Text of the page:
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Transcript
Introduction
Micro and Macro Economics
http://www.youtube.com/watch?v=VVp
8UGjECt4
Important terms in Macroeconomics?
What is Macroeconomics?
Macroeconomics is the study of issues
that affect the economy as a whole.
Examples are the effects of inflation,
and unemployment on economic
growth and economic well-being.
Divisions of
Macroeconomics
The science of macroeconomics is
positive economics: the study of
economic facts and theories and how
they work.
Policy practice of macroeconomics is
concerned with policies to achieve
goals.
Normative Macroeconomic
Goals
High growth
Avoiding large swings in
economic output
Low unemployment
Low inflation
Low income inequality
No poverty
Why These Goals?
High growth
Avoiding large swings in
economic output
Low unemployment
Low inflation
Income distribution
Poverty
Normative Economic Goals
Economic policy is dependent on
normative economic goals.
Political processes determine
which goals have the highest
priority.
Once priority has been established,
macroeconomics deals with the
ways to achieve those goals
Goals: Output
U.S. Real Gross Domestic Product
U.S. Recession?
GDP
Genuine Progress Indicator
It adds in the
economic
contributions of
household and
volunteer work,
but subtracts
factors such as
crime, pollution,
and family
breakdown
The World
Values
Survey
Working Hours
Goals: Unemployment
The unemployment rate is the
percentage of the labor force
looking for work, but unable to
find it.
U.S. Unemployment
Each one-point increase in the unemployment rate is
associated with:
920 more suicides
650 more homicides
4000 more people admitted to state mental institutions
3300 more people sent to state prisons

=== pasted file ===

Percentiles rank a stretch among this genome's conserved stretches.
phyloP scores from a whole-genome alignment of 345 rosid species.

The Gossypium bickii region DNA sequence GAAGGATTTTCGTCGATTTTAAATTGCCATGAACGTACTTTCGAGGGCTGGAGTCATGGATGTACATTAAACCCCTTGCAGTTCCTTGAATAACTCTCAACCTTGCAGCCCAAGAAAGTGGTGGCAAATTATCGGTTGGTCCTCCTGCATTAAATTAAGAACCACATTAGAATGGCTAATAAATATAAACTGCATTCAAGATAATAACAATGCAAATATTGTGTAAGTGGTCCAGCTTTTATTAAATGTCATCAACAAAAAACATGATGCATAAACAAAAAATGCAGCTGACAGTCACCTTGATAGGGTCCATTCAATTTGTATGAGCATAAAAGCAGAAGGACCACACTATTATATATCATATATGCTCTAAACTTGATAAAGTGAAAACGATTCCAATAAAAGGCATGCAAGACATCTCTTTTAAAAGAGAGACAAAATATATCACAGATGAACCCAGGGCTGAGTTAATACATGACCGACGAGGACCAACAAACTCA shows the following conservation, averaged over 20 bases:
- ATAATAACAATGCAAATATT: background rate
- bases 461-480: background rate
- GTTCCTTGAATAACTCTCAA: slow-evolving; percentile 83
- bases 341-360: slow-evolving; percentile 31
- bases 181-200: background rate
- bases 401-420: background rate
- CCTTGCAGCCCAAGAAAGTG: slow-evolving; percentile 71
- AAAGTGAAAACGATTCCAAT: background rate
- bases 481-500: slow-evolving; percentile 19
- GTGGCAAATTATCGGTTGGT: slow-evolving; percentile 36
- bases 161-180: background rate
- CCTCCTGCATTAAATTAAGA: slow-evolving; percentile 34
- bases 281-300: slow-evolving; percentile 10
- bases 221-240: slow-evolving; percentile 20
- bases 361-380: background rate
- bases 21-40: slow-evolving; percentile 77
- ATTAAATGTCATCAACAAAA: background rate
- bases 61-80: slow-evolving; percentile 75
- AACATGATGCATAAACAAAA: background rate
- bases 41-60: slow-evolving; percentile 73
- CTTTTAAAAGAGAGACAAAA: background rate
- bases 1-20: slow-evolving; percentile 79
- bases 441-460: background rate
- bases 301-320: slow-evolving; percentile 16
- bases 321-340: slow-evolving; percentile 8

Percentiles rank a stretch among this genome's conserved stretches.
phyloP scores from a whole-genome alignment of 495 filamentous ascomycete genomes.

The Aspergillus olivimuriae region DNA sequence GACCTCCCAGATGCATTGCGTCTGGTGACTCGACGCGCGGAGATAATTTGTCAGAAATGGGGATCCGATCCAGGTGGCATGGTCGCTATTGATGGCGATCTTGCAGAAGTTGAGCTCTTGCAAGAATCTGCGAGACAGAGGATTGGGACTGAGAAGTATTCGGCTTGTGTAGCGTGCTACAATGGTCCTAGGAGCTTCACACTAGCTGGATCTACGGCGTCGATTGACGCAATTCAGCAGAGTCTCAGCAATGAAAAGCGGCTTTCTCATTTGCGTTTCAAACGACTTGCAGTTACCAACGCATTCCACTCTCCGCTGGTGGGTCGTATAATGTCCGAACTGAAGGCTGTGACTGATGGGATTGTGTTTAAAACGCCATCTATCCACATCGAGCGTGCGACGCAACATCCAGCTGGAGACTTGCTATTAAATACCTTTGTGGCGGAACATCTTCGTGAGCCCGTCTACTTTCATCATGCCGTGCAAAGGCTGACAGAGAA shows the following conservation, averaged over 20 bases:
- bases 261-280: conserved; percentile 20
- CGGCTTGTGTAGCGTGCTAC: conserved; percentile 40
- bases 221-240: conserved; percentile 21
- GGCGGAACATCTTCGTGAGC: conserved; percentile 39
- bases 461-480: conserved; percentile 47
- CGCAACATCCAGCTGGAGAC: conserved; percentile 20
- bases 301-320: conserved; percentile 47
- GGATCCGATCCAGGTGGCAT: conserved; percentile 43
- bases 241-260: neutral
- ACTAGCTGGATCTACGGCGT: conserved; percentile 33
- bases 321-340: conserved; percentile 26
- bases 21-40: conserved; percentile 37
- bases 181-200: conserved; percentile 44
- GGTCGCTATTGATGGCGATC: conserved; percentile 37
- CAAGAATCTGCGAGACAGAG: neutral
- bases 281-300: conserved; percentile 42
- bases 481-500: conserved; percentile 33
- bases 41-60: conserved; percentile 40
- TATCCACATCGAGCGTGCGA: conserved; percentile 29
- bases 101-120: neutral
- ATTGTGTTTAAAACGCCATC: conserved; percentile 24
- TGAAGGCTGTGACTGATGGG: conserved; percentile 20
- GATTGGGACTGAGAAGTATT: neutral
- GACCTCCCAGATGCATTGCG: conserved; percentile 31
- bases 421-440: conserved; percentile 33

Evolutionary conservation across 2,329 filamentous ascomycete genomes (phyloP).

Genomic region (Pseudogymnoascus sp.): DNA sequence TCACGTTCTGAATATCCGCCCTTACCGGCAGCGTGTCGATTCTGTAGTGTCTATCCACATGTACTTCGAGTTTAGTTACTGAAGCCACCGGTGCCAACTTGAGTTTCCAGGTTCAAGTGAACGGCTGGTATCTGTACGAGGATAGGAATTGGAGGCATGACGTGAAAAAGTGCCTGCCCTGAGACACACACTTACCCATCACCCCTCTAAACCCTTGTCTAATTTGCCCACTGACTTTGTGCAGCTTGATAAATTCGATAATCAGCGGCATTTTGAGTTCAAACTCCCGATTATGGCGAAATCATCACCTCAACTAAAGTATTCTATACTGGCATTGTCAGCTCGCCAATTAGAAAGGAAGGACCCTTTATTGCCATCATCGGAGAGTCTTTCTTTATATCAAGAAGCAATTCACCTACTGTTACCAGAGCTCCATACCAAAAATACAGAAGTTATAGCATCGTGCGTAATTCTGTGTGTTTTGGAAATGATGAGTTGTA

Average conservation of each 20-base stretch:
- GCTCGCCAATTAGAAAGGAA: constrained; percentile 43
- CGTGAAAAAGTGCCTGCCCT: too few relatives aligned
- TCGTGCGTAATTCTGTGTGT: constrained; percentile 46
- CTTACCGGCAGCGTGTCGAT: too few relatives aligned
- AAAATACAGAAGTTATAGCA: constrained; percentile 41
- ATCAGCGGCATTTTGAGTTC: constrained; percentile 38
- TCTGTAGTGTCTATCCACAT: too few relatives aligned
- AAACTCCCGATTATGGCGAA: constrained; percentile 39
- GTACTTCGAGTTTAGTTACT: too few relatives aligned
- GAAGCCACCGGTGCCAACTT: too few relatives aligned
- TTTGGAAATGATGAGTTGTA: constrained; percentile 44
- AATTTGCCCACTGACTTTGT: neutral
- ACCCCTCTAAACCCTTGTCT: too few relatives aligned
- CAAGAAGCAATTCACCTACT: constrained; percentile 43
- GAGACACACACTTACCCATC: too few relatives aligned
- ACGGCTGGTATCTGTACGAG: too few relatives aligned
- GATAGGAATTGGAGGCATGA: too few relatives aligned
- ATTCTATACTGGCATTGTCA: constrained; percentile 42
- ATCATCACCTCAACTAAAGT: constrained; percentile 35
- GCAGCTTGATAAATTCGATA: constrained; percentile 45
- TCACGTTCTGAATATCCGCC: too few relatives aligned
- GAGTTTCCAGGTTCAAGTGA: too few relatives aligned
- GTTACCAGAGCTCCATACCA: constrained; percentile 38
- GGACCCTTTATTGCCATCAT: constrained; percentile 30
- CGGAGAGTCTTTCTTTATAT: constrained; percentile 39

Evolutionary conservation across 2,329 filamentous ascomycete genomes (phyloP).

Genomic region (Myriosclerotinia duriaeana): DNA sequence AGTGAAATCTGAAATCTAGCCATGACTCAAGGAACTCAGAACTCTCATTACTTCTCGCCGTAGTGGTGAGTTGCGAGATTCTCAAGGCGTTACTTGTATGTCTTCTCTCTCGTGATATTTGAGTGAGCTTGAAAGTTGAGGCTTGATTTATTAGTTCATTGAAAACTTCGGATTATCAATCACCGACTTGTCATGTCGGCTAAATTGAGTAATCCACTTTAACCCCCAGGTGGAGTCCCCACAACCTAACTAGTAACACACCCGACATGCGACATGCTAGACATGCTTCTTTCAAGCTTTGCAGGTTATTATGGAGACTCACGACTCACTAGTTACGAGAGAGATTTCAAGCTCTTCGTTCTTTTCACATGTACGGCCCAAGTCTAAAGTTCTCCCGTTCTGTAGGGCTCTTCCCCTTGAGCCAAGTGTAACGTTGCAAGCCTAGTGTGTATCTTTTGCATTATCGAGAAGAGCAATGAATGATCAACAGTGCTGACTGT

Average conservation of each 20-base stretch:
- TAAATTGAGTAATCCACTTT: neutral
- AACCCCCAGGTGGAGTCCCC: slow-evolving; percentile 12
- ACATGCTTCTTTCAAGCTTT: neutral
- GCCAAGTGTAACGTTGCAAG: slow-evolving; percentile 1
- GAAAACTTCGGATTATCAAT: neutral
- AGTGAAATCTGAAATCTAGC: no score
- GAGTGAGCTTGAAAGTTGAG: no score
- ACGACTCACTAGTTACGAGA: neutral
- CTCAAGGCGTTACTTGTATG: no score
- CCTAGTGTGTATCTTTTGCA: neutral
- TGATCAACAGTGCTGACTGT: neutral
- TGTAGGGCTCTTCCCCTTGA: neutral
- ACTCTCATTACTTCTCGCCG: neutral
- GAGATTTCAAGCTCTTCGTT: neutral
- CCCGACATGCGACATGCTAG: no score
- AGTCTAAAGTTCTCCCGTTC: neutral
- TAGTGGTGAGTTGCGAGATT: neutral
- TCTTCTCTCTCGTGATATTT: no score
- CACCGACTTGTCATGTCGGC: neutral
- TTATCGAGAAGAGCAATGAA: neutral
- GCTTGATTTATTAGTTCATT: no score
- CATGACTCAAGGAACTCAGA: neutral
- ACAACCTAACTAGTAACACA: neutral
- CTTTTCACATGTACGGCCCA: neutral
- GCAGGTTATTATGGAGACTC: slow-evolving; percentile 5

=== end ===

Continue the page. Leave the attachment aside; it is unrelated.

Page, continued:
37,000 more deaths
Increases in domestic violence and homelessness
Goals: Inflation
Inflation is the continual increase in the
average price of goods and services.
Inflation usually increases as actual
output rises above potential output and
usually decreases if output falls below
potential output.
Policymakers may face a trade-off
between high inflation and low
unemployment.
U.S. Inflation
Inflation – The Great Moderation
(median for developing- and GDP weighted mean for high-income)
25
20
15
10
5
0
Jan91
Jan92
Jan93
Jan94
Jan95
Jan96
Jan97
Jan98
Jan99
Jan00
Jan01
Jan02
Jan03
Jan04
Inflation
in
Zimbabwe
Poverty?
U.S. Poverty
Wage Inequality?
Measuring Inequality I
(ratio of 90th to 10th percentile)
Measuring Inequality II
(Gini Coefficient)
U.S. Wage Inequality
Since the early 1980s, the
relative wages of workers with a
low education level have fallen;
the relative wages of workers
with a high education level have
risen.
30 of 32
The Budget Balance
The budget balance is the difference
between tax revenues collected by the
government and expenditures made by the
government.
If taxes are greater than expenditures there
is a budget surplus.
If expenditures are greater than taxes,
there is a budget deficit.
The budget balance is affected by both
changes in the economy and fiscal policy.
U.S. Government Budget
What is the current U.S.
government’s
surplus/deficit?
U.S. Government Deficit
The U.S. Budget Deficit, Since 1945
(Ratio to Output, in percent).
U.S. Trade Balance
Policies Used to Achieve
Goals
Demand-side policies
Supply-side policies
Demand-Side Policies
Monetary Policy

Changes in the money supply
implemented by the Federal Reserve
Fiscal Policy

Changes in government spending
and/or taxes implemented by
Congress and the president
Supply-Side Policies
Supply-Side Policies are
designed to increase potential
output by encouraging:
 Productivity and innovation
by the labor force
 Investment in capital
 Advances in technology
Models in Economics
Models are simplified representations of
relationships within an economy.
Models are used to predict economic outcomes
in different situations.
Models have three ingredients
 Assumptions
 Exogenous variables determined outside the
model
 Endogenous variables determined inside the
model
Models II
Using a Model to Predict
OPEC decreases the supply of oil to the United States. What
happens to the price of gasoline?
Supply
A decrease in supply
shifts the supply curve
to the left and increases
price and decreases
quantity.
P2
P1
Demand
Q2 Q1
Quantity of Gasoline